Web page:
So what is the problem with Michel? The problem, apparently, is not that he’s a bore, that he’s shiftless, self-centred, grossly opinionated (the Chinese – “literally like pigs”; Muslims – a “clot” in the European blood system; his fellow tourists – “sluts”, “proles”). No, the fault lies with Western women. They’ve given up on pleasuring their men, and instead want jobs, lives, pleasures of their own. Western man’s only recourse is to sex tourism in the Far East, where the girls – bless them – have retained an expertise, a delight even, in their predestined role. “They were a godsend, these little Thai whores, I thought; a gift from heaven, nothing less.”

But alas, Thailand provides only transient escape, and poor Michel must trundle home to France where it rains. Enter now Valérie. This girl has it all. She’s wealthy, she has a great job in tourism, she’s even great at her job. And she, alone of Western women, has preserved a purity of pleasure. “She was one of those creatures who are capable of devoting their lives to someone else’s happiness, of making that alone their goal.” Er, that, and setting up a global mid-market sex tourism monopoly.

Anyway, with Valérie Michel is given “a second chance”. In her – well, not arms so much as loins – he finds happiness. And in the pages that follow we trace this happiness in its every conceivable position, location, combination, and whatever you’re having yourself. So profound is his joy that Michel is driven to a rare theological speculation. “What can one compare with God?” he wonders. Answer there comes, “In the first place, obviously, a woman’s pussy”.

Despite protestations to the contrary, Michel is at heart a humanitarian. He can’t very well share his god’s gift with every Western man, but he can do the next best thing. He can transport them all to Thailand where every woman is “gentle” and “expert”. So the second half of the novel follows the setting up of this “friendly tourism” business. Surprisingly, fantastically even, it becomes a page-turner. Our Michel, give him his due, has learnt from those airport novels he trashed in the first half, and now has our attention gripped. Was ever a hotel chain as compelling as Aurore? Was ever resort management so rivetting?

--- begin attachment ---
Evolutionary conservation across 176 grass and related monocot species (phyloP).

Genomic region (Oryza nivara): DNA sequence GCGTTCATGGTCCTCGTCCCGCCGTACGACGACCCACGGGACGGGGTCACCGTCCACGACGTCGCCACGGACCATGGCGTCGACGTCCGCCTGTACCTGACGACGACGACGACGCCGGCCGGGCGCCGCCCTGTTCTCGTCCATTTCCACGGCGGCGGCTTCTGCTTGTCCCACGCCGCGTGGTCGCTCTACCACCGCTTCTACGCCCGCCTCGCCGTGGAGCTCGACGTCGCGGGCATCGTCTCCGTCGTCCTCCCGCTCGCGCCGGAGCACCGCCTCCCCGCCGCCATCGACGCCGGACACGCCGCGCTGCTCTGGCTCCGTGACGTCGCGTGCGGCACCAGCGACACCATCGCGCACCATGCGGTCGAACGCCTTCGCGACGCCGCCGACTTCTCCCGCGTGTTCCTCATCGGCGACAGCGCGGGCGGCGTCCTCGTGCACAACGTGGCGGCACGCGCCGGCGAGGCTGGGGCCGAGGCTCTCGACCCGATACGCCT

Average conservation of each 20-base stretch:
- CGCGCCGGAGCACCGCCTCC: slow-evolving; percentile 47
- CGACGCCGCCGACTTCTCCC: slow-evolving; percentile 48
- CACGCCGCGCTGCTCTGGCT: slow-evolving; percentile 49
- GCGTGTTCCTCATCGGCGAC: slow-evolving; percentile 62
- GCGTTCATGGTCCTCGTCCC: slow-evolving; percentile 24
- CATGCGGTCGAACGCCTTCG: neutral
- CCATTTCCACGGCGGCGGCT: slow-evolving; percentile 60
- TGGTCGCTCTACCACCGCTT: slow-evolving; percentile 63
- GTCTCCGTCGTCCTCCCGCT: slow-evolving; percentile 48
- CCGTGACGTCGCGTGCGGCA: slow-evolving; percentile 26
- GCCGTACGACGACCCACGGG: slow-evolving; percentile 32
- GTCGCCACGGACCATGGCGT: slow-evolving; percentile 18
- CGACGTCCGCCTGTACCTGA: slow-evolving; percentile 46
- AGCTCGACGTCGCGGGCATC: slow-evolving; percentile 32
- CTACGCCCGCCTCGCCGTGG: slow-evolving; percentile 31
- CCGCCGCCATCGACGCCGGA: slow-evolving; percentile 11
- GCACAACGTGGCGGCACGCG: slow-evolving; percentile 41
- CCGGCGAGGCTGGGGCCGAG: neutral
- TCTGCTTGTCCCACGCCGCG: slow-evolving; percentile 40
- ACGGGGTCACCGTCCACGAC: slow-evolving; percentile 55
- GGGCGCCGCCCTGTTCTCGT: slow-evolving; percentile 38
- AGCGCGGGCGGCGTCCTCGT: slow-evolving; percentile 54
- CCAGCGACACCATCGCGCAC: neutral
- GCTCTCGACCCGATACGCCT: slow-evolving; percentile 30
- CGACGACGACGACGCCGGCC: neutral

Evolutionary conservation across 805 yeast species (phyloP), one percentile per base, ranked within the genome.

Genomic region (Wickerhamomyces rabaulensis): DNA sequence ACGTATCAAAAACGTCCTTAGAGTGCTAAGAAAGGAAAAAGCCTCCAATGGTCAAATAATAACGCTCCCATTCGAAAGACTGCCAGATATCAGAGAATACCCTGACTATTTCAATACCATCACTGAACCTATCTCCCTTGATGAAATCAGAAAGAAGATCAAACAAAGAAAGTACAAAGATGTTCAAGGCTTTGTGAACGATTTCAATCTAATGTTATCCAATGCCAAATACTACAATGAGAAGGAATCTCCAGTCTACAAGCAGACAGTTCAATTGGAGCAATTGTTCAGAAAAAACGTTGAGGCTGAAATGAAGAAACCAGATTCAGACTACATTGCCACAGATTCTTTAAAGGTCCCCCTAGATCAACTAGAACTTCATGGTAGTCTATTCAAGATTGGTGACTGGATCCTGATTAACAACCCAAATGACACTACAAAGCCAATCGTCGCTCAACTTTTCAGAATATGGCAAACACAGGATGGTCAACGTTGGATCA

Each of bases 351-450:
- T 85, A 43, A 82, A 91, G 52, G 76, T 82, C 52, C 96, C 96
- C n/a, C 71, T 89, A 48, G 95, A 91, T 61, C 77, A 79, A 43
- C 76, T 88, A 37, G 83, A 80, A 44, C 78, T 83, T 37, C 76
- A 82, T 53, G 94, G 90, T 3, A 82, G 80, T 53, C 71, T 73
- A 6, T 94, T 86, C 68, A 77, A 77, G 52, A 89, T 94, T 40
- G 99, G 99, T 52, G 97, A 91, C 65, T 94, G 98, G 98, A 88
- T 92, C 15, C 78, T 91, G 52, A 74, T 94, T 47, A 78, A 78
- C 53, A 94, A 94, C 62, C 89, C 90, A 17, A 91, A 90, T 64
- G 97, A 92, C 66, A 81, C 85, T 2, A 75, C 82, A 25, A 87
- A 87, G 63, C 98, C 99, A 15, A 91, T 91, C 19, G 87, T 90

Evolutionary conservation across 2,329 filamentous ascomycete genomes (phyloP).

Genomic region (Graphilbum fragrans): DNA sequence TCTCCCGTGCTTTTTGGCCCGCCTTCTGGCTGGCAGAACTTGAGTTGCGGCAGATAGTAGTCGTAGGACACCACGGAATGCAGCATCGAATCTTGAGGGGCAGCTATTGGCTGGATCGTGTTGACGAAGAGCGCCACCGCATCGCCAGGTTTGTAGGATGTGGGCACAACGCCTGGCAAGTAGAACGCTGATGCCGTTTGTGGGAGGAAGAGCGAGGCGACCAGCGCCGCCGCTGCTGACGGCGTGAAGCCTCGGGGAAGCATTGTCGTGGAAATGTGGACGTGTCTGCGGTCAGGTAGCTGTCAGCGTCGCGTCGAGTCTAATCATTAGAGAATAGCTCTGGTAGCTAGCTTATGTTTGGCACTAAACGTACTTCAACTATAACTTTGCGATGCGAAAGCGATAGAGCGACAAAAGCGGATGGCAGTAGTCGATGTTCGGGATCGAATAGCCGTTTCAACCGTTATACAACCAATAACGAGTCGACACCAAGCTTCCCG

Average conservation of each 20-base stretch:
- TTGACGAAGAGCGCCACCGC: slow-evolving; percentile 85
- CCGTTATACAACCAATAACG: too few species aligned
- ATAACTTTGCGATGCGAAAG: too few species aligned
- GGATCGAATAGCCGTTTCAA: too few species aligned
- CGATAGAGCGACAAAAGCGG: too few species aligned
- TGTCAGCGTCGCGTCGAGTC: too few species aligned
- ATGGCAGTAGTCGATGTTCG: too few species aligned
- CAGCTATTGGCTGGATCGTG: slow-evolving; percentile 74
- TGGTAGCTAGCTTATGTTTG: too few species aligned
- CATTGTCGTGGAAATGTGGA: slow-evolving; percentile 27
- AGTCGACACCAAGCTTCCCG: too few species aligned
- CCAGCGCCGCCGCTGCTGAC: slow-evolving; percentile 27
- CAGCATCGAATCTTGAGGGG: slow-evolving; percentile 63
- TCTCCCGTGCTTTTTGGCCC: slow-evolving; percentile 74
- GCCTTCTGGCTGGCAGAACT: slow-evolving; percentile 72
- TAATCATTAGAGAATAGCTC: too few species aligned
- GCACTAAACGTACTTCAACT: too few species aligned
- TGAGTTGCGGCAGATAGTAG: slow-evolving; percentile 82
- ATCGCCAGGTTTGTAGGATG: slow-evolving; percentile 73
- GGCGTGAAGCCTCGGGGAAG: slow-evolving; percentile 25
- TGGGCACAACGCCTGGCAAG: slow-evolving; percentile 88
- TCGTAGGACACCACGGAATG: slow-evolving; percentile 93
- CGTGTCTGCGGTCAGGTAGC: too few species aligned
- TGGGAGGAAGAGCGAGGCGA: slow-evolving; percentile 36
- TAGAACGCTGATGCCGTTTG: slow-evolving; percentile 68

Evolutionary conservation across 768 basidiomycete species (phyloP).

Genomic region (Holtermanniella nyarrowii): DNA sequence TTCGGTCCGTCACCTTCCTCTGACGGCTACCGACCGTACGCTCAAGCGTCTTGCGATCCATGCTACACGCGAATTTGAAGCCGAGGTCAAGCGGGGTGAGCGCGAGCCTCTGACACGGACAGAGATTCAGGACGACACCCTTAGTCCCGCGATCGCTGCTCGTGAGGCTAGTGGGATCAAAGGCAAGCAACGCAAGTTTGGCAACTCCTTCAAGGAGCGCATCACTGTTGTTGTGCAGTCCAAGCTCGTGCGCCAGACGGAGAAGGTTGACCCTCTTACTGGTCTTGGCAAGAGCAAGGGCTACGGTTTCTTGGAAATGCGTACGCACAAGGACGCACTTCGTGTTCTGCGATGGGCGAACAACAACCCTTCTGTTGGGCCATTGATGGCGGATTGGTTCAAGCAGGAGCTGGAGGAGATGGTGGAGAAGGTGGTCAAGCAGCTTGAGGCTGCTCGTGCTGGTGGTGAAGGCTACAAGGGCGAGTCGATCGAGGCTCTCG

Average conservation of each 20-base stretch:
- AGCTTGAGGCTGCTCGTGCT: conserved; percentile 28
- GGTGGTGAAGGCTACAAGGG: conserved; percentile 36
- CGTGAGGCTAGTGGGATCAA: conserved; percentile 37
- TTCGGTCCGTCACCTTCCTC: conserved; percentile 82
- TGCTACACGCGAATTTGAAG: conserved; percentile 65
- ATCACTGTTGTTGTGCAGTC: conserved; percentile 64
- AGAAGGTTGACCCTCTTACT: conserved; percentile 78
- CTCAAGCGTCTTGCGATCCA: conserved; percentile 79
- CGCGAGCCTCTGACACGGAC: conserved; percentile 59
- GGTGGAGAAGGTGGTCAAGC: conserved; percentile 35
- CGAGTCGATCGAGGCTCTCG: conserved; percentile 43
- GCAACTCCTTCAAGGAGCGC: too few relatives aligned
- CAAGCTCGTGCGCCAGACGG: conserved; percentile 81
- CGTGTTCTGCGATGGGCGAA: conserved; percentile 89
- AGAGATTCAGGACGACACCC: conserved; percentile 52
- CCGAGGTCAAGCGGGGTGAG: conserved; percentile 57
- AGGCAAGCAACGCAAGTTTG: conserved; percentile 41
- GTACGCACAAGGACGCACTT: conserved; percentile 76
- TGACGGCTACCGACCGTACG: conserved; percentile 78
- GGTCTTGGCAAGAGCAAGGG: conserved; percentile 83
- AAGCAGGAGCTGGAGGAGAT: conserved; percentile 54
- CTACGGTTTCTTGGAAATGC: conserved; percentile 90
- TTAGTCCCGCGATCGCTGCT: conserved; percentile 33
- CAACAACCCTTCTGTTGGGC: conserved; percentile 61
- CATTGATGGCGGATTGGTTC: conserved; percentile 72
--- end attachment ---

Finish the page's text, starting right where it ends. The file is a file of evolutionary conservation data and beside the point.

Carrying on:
But it is too silly to go on; and the arguments put forward in favour of sex tourism are too silly to need countering. Indeed, the entire novel can only be read as a reductio ad absurdum. And yet, we read of court cases in France, of Houellebecq living in fear for his life. One is tempted, in the voice of Michel, to remark the stupidity of dying for one’s weakest work. But the greater absurdity is that this book should be taken seriously at all; and in a way one forgives the publishers, Heinemann, for bringing out such a cheap shoddy error-ridden edition.

And yet ... Houellebecq can be an engaging writer. There is a refreshing honesty in these pages. But too often the retreat from hypocrisy leads to aimless brutality – in words, thoughts, deeds. There are moments of beautiful lyricism, but Houellebecq distrusts emotion and these moments serve, like church candles, only to darken the gloom. The book ends with a stinging disavowal of Western civilization: “We have created a system in which it has simply become impossible to live; and what’s more we continue to export it.” Cannot he see that the solution he proposes merely ensures a further export – this time of our lust? But of course, for Houellebecq there is no lust, only the “right to pleasure”. But the problem with such spurious rights is the more I exercise mine, by that degree are another’s abused. That is the heart of darkness: it is the philosophical paradox this book refuses to address.